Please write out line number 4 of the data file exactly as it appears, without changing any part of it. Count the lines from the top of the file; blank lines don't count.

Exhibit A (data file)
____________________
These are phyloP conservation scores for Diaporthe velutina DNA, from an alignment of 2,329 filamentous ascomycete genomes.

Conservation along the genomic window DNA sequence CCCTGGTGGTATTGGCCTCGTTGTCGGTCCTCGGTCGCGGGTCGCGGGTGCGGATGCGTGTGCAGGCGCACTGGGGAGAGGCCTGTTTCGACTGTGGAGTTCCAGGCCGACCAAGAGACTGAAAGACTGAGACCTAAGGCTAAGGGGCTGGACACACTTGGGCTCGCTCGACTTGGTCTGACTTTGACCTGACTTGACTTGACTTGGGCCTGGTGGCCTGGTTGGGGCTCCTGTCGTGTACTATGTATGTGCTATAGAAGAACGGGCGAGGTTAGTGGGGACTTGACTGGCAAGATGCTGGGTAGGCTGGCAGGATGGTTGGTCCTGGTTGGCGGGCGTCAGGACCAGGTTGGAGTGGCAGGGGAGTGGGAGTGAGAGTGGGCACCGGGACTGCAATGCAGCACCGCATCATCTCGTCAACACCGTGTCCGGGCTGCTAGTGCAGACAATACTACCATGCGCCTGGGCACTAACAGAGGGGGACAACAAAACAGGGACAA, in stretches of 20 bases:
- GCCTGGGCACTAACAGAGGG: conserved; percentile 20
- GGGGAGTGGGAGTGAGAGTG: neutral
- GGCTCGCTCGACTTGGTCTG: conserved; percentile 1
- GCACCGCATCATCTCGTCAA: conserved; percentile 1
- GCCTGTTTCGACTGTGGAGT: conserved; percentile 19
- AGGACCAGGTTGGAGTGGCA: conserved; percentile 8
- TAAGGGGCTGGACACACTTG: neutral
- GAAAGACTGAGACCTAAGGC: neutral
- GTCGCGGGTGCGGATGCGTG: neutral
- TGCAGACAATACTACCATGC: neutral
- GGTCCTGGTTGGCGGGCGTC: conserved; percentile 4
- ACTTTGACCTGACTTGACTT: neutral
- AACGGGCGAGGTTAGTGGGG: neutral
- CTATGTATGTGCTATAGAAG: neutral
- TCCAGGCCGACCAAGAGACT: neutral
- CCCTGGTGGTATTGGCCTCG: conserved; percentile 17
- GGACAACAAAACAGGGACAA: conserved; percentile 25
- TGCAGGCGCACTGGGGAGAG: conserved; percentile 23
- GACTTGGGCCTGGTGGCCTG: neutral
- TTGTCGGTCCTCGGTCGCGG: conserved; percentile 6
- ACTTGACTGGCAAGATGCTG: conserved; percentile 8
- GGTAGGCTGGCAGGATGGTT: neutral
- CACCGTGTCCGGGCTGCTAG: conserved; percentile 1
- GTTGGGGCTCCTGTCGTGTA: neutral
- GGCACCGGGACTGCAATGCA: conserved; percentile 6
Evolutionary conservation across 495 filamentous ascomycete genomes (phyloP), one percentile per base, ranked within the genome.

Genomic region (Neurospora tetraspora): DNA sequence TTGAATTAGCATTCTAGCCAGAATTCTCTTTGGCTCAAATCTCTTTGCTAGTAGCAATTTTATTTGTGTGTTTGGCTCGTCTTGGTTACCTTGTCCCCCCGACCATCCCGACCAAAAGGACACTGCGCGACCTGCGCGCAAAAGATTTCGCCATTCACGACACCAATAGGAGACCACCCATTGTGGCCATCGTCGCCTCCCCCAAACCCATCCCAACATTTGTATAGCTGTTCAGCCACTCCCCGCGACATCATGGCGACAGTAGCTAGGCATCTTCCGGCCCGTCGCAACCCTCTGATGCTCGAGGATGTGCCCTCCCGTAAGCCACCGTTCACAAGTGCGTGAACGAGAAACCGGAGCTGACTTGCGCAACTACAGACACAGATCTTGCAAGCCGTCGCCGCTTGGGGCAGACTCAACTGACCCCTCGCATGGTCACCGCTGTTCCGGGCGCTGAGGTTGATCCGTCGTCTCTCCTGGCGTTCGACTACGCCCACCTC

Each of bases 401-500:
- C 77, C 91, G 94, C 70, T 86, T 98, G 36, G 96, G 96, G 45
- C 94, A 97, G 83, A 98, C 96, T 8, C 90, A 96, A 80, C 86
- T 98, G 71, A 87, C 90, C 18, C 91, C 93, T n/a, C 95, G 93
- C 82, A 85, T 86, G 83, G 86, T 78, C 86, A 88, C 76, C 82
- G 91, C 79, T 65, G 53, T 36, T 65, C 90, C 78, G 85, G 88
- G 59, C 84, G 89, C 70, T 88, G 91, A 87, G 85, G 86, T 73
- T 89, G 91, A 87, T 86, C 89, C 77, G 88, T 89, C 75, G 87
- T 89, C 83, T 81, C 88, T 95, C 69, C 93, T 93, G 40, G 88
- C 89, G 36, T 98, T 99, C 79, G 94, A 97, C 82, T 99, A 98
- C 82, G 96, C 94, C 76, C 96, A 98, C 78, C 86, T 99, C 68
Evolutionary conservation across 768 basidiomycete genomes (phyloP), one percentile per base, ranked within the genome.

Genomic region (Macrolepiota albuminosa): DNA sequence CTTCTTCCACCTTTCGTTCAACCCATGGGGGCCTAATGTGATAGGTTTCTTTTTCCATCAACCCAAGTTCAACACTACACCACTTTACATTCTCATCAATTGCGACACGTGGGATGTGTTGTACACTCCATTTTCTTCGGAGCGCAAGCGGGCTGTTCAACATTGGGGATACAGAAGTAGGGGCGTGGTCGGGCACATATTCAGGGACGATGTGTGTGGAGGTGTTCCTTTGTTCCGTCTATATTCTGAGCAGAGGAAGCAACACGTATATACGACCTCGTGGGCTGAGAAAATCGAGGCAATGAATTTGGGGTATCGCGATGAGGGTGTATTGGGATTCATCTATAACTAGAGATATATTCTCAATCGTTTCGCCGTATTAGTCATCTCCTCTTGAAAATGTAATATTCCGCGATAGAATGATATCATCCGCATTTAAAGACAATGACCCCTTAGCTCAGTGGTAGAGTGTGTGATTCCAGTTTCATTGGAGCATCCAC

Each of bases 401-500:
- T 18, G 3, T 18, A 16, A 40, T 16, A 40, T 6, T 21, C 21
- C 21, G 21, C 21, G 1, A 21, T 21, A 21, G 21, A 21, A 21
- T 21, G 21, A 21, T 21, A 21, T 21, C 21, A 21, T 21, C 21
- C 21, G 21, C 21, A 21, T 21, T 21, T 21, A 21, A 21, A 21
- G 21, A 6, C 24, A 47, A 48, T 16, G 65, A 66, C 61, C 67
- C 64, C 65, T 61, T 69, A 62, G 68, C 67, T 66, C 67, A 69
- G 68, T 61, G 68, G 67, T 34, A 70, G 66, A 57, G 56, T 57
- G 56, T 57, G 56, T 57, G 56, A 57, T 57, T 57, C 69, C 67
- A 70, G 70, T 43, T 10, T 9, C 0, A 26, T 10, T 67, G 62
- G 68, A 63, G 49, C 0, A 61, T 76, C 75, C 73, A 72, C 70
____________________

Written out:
- GGGGAGTGGGAGTGAGAGTG: neutral